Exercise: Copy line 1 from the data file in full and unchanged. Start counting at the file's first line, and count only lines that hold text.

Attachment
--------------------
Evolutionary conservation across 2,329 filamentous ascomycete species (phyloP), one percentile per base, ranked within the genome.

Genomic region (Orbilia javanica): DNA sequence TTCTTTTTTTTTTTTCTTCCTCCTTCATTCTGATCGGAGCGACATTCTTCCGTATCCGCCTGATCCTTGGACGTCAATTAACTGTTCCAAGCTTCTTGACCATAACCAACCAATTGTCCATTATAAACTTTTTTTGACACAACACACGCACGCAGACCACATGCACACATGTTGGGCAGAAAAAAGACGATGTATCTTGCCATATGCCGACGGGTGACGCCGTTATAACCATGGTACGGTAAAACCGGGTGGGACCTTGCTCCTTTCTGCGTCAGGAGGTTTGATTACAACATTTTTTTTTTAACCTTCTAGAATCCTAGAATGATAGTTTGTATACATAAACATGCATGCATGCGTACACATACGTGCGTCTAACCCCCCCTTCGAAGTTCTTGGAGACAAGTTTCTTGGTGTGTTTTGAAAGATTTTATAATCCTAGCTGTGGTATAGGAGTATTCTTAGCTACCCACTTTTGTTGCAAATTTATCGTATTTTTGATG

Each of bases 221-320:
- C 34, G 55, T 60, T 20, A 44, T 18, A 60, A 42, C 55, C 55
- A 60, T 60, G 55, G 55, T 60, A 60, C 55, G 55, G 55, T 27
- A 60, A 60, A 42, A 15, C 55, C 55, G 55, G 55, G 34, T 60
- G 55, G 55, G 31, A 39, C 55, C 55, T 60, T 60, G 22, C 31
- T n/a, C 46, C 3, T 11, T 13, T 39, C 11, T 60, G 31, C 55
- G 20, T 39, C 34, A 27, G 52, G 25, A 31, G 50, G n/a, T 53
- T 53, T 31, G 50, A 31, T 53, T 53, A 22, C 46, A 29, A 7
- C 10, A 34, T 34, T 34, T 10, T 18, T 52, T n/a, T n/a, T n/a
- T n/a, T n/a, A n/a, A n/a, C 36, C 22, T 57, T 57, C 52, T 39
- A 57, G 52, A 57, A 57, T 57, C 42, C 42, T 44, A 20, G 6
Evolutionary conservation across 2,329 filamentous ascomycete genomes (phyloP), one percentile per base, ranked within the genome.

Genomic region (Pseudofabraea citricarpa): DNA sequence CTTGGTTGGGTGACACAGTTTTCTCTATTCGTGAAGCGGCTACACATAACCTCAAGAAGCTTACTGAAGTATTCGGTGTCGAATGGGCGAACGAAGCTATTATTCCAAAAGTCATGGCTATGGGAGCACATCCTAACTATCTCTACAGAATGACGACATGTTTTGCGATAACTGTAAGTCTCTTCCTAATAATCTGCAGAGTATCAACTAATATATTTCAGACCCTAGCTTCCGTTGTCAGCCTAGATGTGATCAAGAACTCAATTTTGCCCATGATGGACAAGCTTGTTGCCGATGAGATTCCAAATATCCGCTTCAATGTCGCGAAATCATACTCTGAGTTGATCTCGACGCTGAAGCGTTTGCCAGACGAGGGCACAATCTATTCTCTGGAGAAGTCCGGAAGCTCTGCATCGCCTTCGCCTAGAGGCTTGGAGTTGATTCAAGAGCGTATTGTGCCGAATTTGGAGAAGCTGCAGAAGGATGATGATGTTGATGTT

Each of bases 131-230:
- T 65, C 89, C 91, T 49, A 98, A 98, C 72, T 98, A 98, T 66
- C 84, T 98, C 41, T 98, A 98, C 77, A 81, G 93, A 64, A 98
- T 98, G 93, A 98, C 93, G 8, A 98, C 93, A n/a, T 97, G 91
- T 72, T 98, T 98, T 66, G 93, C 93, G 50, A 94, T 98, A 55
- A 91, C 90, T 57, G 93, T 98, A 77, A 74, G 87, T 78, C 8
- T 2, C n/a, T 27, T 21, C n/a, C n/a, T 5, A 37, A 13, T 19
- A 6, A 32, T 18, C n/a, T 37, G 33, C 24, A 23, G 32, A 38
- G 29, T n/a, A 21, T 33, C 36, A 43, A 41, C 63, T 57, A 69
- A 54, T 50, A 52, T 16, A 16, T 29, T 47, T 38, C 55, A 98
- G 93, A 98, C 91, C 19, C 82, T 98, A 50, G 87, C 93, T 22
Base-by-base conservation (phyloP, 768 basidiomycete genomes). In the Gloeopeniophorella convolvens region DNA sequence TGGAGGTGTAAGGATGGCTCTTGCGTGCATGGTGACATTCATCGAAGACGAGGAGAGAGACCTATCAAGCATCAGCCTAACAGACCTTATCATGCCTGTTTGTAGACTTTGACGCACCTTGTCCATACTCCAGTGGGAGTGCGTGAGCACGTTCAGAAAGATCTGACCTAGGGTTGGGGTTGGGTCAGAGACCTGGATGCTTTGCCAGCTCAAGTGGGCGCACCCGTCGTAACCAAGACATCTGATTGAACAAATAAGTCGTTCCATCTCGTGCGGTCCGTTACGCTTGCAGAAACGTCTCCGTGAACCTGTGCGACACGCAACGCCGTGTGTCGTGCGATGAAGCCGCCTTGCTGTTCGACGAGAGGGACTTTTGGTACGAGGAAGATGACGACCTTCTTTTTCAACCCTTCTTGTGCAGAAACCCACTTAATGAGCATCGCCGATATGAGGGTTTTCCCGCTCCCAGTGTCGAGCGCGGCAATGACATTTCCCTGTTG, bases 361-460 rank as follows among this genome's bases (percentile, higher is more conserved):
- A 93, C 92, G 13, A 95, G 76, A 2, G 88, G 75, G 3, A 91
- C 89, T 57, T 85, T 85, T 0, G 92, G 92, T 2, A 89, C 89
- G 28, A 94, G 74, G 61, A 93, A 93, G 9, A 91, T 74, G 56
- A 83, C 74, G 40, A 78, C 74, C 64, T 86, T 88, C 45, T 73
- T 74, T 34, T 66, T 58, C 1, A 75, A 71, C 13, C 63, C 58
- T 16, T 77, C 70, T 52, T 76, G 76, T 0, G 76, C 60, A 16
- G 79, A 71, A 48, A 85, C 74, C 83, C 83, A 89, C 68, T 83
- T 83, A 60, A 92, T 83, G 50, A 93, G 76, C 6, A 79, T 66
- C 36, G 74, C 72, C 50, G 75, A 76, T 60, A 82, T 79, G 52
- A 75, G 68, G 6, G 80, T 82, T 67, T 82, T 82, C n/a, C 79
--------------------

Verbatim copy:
Evolutionary conservation across 2,329 filamentous ascomycete species (phyloP), one percentile per base, ranked within the genome.